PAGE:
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Merging Print and Mail: Meeting the Challenges

Posted by Mark Fallon on Feb 26, 2014 5:30:00 AM

Merging Print and Mail The ChallengesIn my last post, I reviewed the benefits of merging print and mail operations – benefits to organizations, customers and employees. To achieve those benefits, managers will have to face challenges from different sources.

The way to overcome those challenges is through efficient planning executed by effective leaders. The merger of the two units should be approached like any other major project, with clearly defined tasks and deadlines.

When planning the transition, include the following:
  • team meetings
  • process redesign
  • work tracking and management
  • cross training
  • feedback mechanisms
  • publicity plan
With any organizational changes, open and honest communication is essential. First, have separate meetings with the units. Allow employees ample time to voice their concerns and raise any questions. Later, schedule a meeting with the entire group to detail the merger plan and timeline. Explain the reasons for the merger, including the benefits for themselves and their customers. Follow up with regular email updates and memos posted on department bulletin boards.

While no one wants more meetings on their calendar, regular staff meetings are a must. Make sure that meetings are structured and have set agendas. Hold joint meetings with the supervisors of the print and mail units. Review major jobs, customers and projects.

The department's processes must be redesigned to include the entire print/mail cycle, not individual sections. Diagram how the jobs move through the department, and review for potential errors and inefficiencies. Put together a team of supervisors and senior operators from both units to conduct these reviews. Foster an atmosphere of openness with brainstorming sessions held offsite. Increase the effectiveness of these meetings by bringing in an external facilitator or consultant to lead these meetings.

Process reviews aren't a one-time event, but an ongoing practice. Have someone physically monitor jobs as they move through the shop. Question operators on why they handle files and materials in a certain manner. Again, bringing in an external consultant can provide an unbiased critique of the process.

It's important to develop a system to track and manage jobs as they move through the department. Depending upon the size of your organization, this could be as simple as a white board that's updated manually, or a sophisticated software solution that monitors all the equipment and systems in your shop. There are systems available that will integrate with all equipment, regardless of vendor. Most systems are browser-based, and while sophisticated in programming, are user-friendly. Any software should integrate with your chargeback system as well.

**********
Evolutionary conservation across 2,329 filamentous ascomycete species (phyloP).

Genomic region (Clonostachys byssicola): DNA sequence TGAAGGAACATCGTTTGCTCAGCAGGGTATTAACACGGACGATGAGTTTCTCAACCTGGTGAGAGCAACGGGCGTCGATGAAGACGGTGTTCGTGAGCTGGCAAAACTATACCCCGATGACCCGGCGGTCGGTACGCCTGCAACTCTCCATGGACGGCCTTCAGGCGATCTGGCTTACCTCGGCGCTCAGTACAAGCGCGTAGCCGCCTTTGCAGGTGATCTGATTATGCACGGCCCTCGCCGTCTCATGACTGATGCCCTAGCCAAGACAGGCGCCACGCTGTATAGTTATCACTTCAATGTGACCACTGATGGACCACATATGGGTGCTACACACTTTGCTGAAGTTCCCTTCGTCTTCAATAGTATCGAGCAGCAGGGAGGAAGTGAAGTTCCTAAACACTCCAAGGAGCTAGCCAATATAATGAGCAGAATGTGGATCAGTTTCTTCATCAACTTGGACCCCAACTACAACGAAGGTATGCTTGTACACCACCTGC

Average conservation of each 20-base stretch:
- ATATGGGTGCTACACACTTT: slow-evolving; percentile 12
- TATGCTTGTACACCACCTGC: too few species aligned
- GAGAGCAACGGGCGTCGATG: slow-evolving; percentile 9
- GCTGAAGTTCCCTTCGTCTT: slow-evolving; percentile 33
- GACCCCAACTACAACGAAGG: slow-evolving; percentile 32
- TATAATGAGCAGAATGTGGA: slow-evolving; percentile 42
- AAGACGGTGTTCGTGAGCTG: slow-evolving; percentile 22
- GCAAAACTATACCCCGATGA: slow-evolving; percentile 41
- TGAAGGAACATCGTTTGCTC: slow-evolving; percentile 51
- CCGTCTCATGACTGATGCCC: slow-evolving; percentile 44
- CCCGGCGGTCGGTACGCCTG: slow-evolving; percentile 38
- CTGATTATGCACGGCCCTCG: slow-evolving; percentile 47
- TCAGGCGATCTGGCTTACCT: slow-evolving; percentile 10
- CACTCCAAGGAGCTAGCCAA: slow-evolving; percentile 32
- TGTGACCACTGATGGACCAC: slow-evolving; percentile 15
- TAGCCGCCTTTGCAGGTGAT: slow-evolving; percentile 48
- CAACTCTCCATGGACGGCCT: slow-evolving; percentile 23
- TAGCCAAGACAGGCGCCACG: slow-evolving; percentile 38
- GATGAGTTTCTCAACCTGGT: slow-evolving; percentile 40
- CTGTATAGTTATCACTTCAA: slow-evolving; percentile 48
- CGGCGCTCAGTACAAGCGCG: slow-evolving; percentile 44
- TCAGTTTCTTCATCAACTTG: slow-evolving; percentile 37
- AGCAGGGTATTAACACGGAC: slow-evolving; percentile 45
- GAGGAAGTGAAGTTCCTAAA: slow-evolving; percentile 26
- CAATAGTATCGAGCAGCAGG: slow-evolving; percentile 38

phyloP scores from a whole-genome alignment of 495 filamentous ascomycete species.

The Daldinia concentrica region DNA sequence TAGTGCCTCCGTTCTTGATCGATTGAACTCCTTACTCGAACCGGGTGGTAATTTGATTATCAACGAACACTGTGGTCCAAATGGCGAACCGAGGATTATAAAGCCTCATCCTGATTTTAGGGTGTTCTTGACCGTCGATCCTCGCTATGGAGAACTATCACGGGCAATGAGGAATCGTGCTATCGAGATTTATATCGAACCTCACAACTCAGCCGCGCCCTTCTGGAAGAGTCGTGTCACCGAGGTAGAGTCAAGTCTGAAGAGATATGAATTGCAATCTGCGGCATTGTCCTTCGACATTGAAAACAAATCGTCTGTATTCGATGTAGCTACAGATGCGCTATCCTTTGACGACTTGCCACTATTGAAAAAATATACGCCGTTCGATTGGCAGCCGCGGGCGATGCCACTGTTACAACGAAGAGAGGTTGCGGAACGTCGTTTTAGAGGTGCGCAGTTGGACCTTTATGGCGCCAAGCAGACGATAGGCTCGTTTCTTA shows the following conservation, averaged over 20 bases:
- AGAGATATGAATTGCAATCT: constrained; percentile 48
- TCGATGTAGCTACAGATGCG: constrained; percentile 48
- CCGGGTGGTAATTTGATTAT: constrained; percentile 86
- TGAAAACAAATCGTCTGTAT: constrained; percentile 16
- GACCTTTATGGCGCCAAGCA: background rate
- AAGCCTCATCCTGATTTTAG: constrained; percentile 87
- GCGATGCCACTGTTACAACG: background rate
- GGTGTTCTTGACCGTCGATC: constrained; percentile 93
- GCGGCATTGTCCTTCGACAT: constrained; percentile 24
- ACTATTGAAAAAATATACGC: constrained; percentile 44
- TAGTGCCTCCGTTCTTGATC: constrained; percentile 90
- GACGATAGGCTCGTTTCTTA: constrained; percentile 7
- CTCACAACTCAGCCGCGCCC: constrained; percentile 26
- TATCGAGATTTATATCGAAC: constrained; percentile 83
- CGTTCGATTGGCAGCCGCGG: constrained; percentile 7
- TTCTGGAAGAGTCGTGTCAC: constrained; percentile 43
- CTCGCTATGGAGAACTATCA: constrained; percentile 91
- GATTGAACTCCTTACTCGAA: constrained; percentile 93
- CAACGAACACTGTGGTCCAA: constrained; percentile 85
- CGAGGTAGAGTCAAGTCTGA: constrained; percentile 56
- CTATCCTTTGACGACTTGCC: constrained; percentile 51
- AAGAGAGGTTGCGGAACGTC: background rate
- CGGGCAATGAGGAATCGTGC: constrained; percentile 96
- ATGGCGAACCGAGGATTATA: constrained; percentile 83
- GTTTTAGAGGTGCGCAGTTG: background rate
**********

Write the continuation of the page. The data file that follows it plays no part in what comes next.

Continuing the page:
You'll need to have scheduling and capacity planning as well. Using tools like Microsoft Project will put you in the right direction. Also, scheduling and capacity planning will help when negotiating deadlines and service level agreements with customers.

A cross-training program should begin as soon as possible. Start with staff members who already have experience in all areas. If possible, employees should spend an entire week cross-training, completing the same program you use for new employees. Conduct interviews to get feedback on the program.

Like process reviews, training must be ongoing. Schedule individual and unit refresher training. Also, plan management training for lead operators and supervisors. Ensure that these key people are ready for the next move in their careers. As budgets are being cut, fight to retain training dollars. If external training is not possible, use internal resources. Also, make sure that all supervisors are reading both Document, and its sister publication, Mailing Systems Technology. Articles that have a particular relationship to your shop should be highlighted for discussion during staff meetings.